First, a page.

Losing the Opiate Crisis

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For all the public discussion about the opioid crisis in the last several years, we should have made a far greater impact in American lives. But approaches to this epidemic are likely to lead to more deaths because of a cultural legacy of oversimplified and incomplete thinking about drugs and users. What we assume about drug users may be our biggest obstacle to helping them.

A cultural legacy of oversimplified and incomplete thinking about drugs and users—and the systems this thinking has created—prevents us from truly helping the drug users who need it. The stories we have told ourselves about drug users for over a century are incomplete, biased, and sometimes flat out wrong. It is time we change that. We should start by dispelling long-held drug myths that frame misinformed thinking about opiate-related deaths in the US.

Many Americans’ lives are touched directly by addiction. That connection to the most extreme outcomes of drug use often shapes our response to drug-related issues. We tend to extrapolate that expected outcome to all drug users. It is critical to recognize that the vast majority of any drug users, including opioid users, are not addicts. Decoupling our expectation of drug use and addiction allows us to think about other factors.

What factors have created the “opioid epidemic,” and what kinds of healthcare and policies would end it? While addiction is a serious and complicated public health issue, it is not the sole factor at the center of the rise in opiate-related deaths. Other factors include: pain management, over-prescription of opiates, drug substitution, poly drug use interactions, and use for pleasure.

Over the last few years, we have come to realize that heroin is often not heroin. Even before this crisis, heroin was, at best, 30% pure. Other adulterants, including, synthetic opioids like fentanyl and carfentanil, have become passed off as heroin or made into counterfeit OxyContin pills because they are inexpensive and available or simple to synthesize. Because these drugs are hundreds of times stronger than heroin or morphine, the high is much greater. Users do not know that they’ve been handed a substance that so greatly exceeds the strength and dosage with which they are familiar.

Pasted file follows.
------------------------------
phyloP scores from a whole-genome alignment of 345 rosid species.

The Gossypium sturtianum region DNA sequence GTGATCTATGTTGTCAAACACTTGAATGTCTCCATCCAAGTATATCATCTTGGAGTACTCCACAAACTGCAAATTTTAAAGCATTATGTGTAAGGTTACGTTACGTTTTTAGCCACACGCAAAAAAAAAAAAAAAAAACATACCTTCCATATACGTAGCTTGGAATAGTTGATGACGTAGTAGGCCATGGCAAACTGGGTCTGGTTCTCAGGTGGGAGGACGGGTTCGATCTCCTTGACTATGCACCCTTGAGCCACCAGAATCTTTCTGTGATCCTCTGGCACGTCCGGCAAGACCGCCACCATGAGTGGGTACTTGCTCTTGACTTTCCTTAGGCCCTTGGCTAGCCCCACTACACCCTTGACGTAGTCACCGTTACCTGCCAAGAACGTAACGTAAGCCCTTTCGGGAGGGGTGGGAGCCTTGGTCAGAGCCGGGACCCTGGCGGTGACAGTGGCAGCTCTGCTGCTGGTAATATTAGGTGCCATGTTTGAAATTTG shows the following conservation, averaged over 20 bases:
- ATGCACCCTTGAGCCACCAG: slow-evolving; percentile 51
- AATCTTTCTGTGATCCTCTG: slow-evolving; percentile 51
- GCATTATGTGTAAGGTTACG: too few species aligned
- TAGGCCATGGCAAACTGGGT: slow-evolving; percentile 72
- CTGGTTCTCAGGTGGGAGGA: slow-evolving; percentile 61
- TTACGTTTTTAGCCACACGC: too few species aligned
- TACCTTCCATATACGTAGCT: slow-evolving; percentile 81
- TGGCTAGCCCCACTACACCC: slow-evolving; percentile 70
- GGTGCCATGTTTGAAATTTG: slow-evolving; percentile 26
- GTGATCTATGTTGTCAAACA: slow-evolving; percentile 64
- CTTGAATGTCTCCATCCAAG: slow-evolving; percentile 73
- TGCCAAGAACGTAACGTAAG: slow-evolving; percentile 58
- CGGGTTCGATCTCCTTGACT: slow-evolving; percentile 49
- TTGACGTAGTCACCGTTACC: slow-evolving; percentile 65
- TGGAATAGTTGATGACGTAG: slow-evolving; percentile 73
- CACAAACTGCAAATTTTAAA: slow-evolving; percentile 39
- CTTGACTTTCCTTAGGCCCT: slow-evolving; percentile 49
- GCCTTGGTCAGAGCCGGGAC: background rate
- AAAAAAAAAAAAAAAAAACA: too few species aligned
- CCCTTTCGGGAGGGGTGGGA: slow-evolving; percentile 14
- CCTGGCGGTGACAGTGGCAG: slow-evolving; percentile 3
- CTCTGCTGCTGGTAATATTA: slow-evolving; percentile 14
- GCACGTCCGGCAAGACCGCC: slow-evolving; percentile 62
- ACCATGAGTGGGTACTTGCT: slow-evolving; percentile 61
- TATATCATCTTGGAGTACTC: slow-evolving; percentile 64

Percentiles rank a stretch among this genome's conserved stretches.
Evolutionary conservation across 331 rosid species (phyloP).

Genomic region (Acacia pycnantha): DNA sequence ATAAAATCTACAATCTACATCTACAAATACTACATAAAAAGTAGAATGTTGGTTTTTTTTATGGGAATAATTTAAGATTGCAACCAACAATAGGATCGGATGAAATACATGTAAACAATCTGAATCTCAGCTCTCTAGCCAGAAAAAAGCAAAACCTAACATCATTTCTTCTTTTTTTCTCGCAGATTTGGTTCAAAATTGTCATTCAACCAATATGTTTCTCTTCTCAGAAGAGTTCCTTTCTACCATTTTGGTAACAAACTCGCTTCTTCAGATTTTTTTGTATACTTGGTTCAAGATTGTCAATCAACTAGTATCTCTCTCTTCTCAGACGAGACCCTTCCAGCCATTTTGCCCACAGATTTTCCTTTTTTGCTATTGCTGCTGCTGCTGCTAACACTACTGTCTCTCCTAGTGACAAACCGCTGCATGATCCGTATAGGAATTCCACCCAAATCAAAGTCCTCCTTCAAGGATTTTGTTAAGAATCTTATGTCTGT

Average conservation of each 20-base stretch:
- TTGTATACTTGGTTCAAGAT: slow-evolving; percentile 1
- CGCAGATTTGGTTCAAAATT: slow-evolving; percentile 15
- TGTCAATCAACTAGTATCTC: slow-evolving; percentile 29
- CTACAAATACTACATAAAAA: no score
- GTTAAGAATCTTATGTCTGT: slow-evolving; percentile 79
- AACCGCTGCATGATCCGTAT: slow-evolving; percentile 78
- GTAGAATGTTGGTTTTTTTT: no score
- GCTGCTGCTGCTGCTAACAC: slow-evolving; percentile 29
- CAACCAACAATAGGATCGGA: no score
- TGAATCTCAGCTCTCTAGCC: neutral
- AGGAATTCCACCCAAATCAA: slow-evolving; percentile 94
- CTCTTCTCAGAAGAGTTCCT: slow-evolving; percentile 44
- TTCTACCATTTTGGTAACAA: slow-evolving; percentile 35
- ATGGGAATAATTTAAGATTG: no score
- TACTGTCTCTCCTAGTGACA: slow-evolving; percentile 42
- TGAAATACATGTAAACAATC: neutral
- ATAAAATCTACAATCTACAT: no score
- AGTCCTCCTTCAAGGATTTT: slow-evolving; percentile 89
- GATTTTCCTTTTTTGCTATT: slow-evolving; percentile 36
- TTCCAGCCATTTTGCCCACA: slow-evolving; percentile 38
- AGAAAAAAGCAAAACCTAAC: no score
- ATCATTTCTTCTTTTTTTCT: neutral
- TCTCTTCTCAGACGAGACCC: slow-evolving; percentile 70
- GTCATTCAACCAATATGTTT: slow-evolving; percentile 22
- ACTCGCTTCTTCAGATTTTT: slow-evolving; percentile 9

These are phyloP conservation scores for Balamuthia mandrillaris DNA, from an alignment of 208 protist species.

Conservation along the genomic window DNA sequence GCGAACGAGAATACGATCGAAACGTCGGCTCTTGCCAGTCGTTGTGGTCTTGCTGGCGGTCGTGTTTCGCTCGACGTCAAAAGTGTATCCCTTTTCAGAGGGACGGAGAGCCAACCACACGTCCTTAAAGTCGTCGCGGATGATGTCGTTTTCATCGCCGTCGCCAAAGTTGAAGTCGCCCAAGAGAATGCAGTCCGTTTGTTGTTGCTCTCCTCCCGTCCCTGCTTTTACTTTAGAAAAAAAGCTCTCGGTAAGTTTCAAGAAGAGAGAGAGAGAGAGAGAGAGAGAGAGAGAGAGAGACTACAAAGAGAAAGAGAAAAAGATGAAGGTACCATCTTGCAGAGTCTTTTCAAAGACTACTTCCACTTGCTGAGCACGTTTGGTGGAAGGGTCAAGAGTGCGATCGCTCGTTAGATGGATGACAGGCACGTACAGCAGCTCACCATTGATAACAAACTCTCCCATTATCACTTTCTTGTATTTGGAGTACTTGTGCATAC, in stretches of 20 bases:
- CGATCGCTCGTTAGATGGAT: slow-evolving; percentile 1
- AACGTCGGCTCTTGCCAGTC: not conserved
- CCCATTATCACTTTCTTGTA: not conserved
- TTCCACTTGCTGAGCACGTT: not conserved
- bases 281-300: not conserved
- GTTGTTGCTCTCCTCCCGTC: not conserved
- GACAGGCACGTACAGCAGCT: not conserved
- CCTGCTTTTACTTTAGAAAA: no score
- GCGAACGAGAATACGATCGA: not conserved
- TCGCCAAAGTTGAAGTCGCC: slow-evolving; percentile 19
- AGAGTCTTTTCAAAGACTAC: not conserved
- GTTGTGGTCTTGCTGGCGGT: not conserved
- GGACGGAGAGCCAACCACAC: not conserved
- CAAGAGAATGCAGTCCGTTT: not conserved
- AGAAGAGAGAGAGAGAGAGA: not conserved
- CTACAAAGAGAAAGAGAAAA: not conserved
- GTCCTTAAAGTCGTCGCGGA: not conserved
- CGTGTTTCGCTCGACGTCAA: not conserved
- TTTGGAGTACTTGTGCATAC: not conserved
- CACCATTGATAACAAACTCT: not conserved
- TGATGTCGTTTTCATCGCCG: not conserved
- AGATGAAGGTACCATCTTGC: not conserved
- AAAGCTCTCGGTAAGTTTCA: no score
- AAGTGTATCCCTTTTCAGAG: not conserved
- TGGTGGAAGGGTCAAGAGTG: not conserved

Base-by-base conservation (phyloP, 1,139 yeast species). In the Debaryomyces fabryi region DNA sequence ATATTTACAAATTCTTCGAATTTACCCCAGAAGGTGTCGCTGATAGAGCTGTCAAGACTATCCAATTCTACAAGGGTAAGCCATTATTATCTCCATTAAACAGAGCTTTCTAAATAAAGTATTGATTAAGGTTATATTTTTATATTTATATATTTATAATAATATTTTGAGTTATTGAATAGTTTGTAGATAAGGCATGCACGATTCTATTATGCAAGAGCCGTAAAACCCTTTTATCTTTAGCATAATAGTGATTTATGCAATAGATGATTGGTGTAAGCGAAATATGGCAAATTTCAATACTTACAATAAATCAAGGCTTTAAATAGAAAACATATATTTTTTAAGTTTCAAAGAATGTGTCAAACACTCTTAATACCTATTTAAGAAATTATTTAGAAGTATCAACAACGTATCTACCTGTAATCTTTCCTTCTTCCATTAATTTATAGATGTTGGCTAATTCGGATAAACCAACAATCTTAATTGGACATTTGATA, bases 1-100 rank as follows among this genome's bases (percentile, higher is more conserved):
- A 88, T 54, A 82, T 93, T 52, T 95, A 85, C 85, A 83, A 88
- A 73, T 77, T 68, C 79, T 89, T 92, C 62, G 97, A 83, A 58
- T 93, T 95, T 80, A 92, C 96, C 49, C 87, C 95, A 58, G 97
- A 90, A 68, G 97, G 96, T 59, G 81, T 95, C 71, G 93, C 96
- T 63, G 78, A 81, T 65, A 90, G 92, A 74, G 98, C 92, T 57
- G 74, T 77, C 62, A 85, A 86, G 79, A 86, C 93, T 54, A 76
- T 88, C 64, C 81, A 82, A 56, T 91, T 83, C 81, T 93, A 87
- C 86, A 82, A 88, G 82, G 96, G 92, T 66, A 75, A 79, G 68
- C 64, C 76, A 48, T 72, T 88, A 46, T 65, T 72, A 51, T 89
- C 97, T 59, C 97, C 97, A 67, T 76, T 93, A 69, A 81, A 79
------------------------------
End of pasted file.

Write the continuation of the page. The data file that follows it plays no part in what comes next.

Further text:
According to the Center for Disease Control, the near quadrupling of prescription opiates sold in the US from 1999-2015, tracks exactly with the total opiate overdoses from both prescription and heroin. During this time, there was not a change in the amount of pain reported by Americans. With access to drugs under scrutiny, many users managing pain have moved to heroin or other opiates bought in the black market.

While we have started to collect data about the various kinds of opiates involved in deaths, we have not sought a full understanding of other factors, such as the potential interactions of poly drug use in these deaths. Two widely used prescription drug classes, benzodiazepines and opiates, are potentially lethal when taken together. Users who take drugs like Xanax or Klonipin for anxiety or mood disorders with Vicodin, Hydrocodone, or other prescription opiates, methadone, heroin, or alcohol for pain management can suffer lethal respiratory depression. Although the FDA now requires “black box” warnings about the combination of these drugs, we have much more work to do in terms of communication the potential harms to users.

The key element missing from public drug discussions is why people take drugs and who uses them. Aside from pain management, the other reason people use opiates is for pleasure. This is a hard pill to swallow in a country that has gone with “just say no” instead of dealing with the very human desire to alter consciousness and even intoxication. In many ways, we are fearful of examining why people use “drugs,” even as we know we probably need to.

According to both domestic and international drug researchers, only a small percentage of users of any psychoactive drug, including heroin and other opiates are addicted. If most users of heroin or street Oxy are not using compulsively, they are using for other reasons—among them, pleasure. This is something we have to discuss as we create policies and seek funding to help prevent overdoses. If we don’t, we will replicate the kinds of drug war era policy and practices that have gotten us here.